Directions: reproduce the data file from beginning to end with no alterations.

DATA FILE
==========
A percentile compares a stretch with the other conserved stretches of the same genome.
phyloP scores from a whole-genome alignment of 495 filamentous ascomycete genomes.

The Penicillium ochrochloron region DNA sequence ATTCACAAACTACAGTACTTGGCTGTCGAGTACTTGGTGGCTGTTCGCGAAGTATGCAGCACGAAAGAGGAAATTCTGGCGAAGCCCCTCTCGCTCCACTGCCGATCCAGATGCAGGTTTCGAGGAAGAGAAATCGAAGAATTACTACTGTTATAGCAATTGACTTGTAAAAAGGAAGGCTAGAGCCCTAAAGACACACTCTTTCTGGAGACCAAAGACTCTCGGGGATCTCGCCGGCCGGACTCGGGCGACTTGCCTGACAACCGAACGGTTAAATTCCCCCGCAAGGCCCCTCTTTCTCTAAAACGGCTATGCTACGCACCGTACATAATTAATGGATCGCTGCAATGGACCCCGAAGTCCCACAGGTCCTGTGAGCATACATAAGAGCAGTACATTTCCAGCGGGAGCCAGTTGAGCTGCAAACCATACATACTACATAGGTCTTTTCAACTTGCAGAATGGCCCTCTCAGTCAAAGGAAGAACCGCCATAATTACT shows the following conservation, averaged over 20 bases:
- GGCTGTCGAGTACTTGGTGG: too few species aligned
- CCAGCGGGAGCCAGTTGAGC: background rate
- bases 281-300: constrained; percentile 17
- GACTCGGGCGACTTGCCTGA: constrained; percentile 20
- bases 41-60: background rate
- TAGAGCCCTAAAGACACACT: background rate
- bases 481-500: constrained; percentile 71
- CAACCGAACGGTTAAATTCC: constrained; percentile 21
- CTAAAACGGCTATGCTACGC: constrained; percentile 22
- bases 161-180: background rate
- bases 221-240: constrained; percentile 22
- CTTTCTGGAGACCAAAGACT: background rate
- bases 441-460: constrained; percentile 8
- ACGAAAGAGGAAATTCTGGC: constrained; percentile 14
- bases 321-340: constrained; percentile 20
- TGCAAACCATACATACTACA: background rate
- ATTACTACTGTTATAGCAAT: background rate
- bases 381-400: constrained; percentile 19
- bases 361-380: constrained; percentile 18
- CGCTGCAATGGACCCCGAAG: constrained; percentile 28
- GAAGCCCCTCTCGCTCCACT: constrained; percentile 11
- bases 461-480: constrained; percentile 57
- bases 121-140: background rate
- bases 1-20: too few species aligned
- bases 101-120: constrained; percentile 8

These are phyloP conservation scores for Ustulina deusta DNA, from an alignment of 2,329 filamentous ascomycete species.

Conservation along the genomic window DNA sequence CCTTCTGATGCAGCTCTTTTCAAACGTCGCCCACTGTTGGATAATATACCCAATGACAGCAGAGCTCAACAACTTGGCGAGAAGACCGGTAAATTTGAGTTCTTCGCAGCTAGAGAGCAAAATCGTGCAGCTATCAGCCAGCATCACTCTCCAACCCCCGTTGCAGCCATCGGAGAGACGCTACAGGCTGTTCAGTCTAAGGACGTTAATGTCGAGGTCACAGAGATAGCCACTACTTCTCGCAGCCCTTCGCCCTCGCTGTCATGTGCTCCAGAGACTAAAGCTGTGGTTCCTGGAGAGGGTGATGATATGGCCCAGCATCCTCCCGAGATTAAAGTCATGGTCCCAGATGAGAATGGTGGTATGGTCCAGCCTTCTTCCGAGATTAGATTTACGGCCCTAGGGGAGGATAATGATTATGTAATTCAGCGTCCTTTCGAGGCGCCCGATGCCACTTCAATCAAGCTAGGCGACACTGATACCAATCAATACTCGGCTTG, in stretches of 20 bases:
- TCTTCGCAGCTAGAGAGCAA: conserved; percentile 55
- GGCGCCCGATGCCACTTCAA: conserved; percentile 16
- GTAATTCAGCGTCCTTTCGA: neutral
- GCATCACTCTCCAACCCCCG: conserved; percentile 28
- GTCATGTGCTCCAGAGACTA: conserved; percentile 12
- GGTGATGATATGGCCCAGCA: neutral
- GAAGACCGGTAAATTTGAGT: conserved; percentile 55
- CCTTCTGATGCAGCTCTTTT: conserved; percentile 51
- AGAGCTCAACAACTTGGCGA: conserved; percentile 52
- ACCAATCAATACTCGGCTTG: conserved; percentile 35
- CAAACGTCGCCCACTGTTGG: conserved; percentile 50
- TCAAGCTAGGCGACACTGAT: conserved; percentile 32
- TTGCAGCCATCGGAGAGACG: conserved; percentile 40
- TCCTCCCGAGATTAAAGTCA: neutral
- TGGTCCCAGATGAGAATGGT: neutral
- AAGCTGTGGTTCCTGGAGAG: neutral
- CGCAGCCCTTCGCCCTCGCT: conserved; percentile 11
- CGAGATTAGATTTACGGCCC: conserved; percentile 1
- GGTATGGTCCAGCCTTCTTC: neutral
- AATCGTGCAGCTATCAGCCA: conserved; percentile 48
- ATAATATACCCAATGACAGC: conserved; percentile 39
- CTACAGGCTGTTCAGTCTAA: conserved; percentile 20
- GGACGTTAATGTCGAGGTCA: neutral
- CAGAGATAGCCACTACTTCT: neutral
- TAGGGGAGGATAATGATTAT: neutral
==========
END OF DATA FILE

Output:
A percentile compares a stretch with the other conserved stretches of the same genome.
phyloP scores from a whole-genome alignment of 495 filamentous ascomycete genomes.

The Penicillium ochrochloron region DNA sequence ATTCACAAACTACAGTACTTGGCTGTCGAGTACTTGGTGGCTGTTCGCGAAGTATGCAGCACGAAAGAGGAAATTCTGGCGAAGCCCCTCTCGCTCCACTGCCGATCCAGATGCAGGTTTCGAGGAAGAGAAATCGAAGAATTACTACTGTTATAGCAATTGACTTGTAAAAAGGAAGGCTAGAGCCCTAAAGACACACTCTTTCTGGAGACCAAAGACTCTCGGGGATCTCGCCGGCCGGACTCGGGCGACTTGCCTGACAACCGAACGGTTAAATTCCCCCGCAAGGCCCCTCTTTCTCTAAAACGGCTATGCTACGCACCGTACATAATTAATGGATCGCTGCAATGGACCCCGAAGTCCCACAGGTCCTGTGAGCATACATAAGAGCAGTACATTTCCAGCGGGAGCCAGTTGAGCTGCAAACCATACATACTACATAGGTCTTTTCAACTTGCAGAATGGCCCTCTCAGTCAAAGGAAGAACCGCCATAATTACT shows the following conservation, averaged over 20 bases:
- GGCTGTCGAGTACTTGGTGG: too few species aligned
- CCAGCGGGAGCCAGTTGAGC: background rate
- bases 281-300: constrained; percentile 17
- GACTCGGGCGACTTGCCTGA: constrained; percentile 20
- bases 41-60: background rate
- TAGAGCCCTAAAGACACACT: background rate
- bases 481-500: constrained; percentile 71
- CAACCGAACGGTTAAATTCC: constrained; percentile 21
- CTAAAACGGCTATGCTACGC: constrained; percentile 22
- bases 161-180: background rate
- bases 221-240: constrained; percentile 22
- CTTTCTGGAGACCAAAGACT: background rate
- bases 441-460: constrained; percentile 8
- ACGAAAGAGGAAATTCTGGC: constrained; percentile 14
- bases 321-340: constrained; percentile 20
- TGCAAACCATACATACTACA: background rate
- ATTACTACTGTTATAGCAAT: background rate
- bases 381-400: constrained; percentile 19
- bases 361-380: constrained; percentile 18
- CGCTGCAATGGACCCCGAAG: constrained; percentile 28
- GAAGCCCCTCTCGCTCCACT: constrained; percentile 11
- bases 461-480: constrained; percentile 57
- bases 121-140: background rate
- bases 1-20: too few species aligned
- bases 101-120: constrained; percentile 8

These are phyloP conservation scores for Ustulina deusta DNA, from an alignment of 2,329 filamentous ascomycete species.

Conservation along the genomic window DNA sequence CCTTCTGATGCAGCTCTTTTCAAACGTCGCCCACTGTTGGATAATATACCCAATGACAGCAGAGCTCAACAACTTGGCGAGAAGACCGGTAAATTTGAGTTCTTCGCAGCTAGAGAGCAAAATCGTGCAGCTATCAGCCAGCATCACTCTCCAACCCCCGTTGCAGCCATCGGAGAGACGCTACAGGCTGTTCAGTCTAAGGACGTTAATGTCGAGGTCACAGAGATAGCCACTACTTCTCGCAGCCCTTCGCCCTCGCTGTCATGTGCTCCAGAGACTAAAGCTGTGGTTCCTGGAGAGGGTGATGATATGGCCCAGCATCCTCCCGAGATTAAAGTCATGGTCCCAGATGAGAATGGTGGTATGGTCCAGCCTTCTTCCGAGATTAGATTTACGGCCCTAGGGGAGGATAATGATTATGTAATTCAGCGTCCTTTCGAGGCGCCCGATGCCACTTCAATCAAGCTAGGCGACACTGATACCAATCAATACTCGGCTTG, in stretches of 20 bases:
- TCTTCGCAGCTAGAGAGCAA: conserved; percentile 55
- GGCGCCCGATGCCACTTCAA: conserved; percentile 16
- GTAATTCAGCGTCCTTTCGA: neutral
- GCATCACTCTCCAACCCCCG: conserved; percentile 28
- GTCATGTGCTCCAGAGACTA: conserved; percentile 12
- GGTGATGATATGGCCCAGCA: neutral
- GAAGACCGGTAAATTTGAGT: conserved; percentile 55
- CCTTCTGATGCAGCTCTTTT: conserved; percentile 51
- AGAGCTCAACAACTTGGCGA: conserved; percentile 52
- ACCAATCAATACTCGGCTTG: conserved; percentile 35
- CAAACGTCGCCCACTGTTGG: conserved; percentile 50
- TCAAGCTAGGCGACACTGAT: conserved; percentile 32
- TTGCAGCCATCGGAGAGACG: conserved; percentile 40
- TCCTCCCGAGATTAAAGTCA: neutral
- TGGTCCCAGATGAGAATGGT: neutral
- AAGCTGTGGTTCCTGGAGAG: neutral
- CGCAGCCCTTCGCCCTCGCT: conserved; percentile 11
- CGAGATTAGATTTACGGCCC: conserved; percentile 1
- GGTATGGTCCAGCCTTCTTC: neutral
- AATCGTGCAGCTATCAGCCA: conserved; percentile 48
- ATAATATACCCAATGACAGC: conserved; percentile 39
- CTACAGGCTGTTCAGTCTAA: conserved; percentile 20
- GGACGTTAATGTCGAGGTCA: neutral
- CAGAGATAGCCACTACTTCT: neutral
- TAGGGGAGGATAATGATTAT: neutral